The compressor is where the refrigeration cycle starts and begins by pushing the refrigerant through to the condenser. During this process, the low temperature and low pressure refrigerant is compressed and changed into a high temperature and high pressure gas. Whilst in the condenser air or water / fluid flows over the coils and removes any heat from the refrigerant. The refrigerant condenses at this point as it loses heat and turns into a liquid form. After leaving the condenser, the refrigerant goes through the expansion valve where it is restricted. Once through the valve, the refrigerant goes into the evaporator where it then begins to evaporate back into a gas state. During this process it gets very cold and absorbs a large amount of heat. This heat is removed from the fluid and transferred into the refrigerant. This will then enter the compressor again and the whole cycle starts over.
The types of compressors the chiller can utilize are subcategorized as the following:
· Scroll compressor chillers – Used in both water / fluid chillers and air chillers and work by utilizing one rotating plate and a stationary plate to compress the refrigerant.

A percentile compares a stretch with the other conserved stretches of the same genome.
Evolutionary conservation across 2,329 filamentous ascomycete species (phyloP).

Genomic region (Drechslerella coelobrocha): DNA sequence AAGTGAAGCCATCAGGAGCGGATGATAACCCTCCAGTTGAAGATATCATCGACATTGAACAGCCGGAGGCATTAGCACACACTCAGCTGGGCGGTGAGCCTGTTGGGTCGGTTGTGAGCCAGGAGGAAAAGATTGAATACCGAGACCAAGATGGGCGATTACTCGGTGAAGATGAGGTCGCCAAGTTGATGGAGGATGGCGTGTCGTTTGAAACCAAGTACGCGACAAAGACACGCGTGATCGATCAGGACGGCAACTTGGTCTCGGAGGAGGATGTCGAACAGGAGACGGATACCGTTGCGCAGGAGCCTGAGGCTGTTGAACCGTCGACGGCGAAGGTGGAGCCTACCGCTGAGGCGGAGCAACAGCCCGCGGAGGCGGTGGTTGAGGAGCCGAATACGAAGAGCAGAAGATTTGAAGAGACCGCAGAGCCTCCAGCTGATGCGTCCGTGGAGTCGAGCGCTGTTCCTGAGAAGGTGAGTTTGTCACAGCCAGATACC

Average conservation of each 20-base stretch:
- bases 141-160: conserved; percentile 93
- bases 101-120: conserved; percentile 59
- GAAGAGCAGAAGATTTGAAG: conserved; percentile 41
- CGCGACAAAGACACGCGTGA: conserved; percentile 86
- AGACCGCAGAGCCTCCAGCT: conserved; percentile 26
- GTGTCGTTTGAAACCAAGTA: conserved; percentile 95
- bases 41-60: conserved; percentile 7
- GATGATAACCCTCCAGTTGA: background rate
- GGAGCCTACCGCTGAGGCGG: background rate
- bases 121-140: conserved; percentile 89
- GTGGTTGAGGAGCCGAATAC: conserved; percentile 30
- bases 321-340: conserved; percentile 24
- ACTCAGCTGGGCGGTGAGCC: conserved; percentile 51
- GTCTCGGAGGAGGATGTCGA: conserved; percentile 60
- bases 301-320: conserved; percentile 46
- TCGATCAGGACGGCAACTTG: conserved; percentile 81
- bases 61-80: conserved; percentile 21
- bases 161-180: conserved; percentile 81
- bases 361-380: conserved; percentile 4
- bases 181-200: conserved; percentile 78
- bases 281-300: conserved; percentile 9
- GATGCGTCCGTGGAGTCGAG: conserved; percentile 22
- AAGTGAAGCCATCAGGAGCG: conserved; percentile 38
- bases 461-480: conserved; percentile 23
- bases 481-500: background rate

· Reciprocating chillers – Work using a chamber and pistons to compress the refrigerant.
· Centrifugal chillers – It is mostly water / fluid chillers that utilize this compressor technology. It is extremely rare to find technology within an air chiller. They are predominantly used for larger and medium sized cooling loads that are anywhere between 150 – 6,000 tons. They work by using rotating blades to compress the refrigerant and push it through the chiller. However, these types of compressors are able to provide high cooling capacity whilst maintaining a compact design.
· Screw driven chillers – Used in air chillers and water / fluid chillers and are ideal for medium to smaller sized cooling loads. This type of compressor technology works by utilizing a couple of helical rotor blades that interlock to compress the refrigerant. They come as units that weigh as much as anywhere between 70 – 600 tons.
What are the benefits of a food and beverage chiller solution?
An effective and robust food and beverage chiller solution will provide peace of mind in the knowledge that the desired temperature is always maintained throughout processing and transportation to protect products and ensure that none become spoilt, and thus wasted.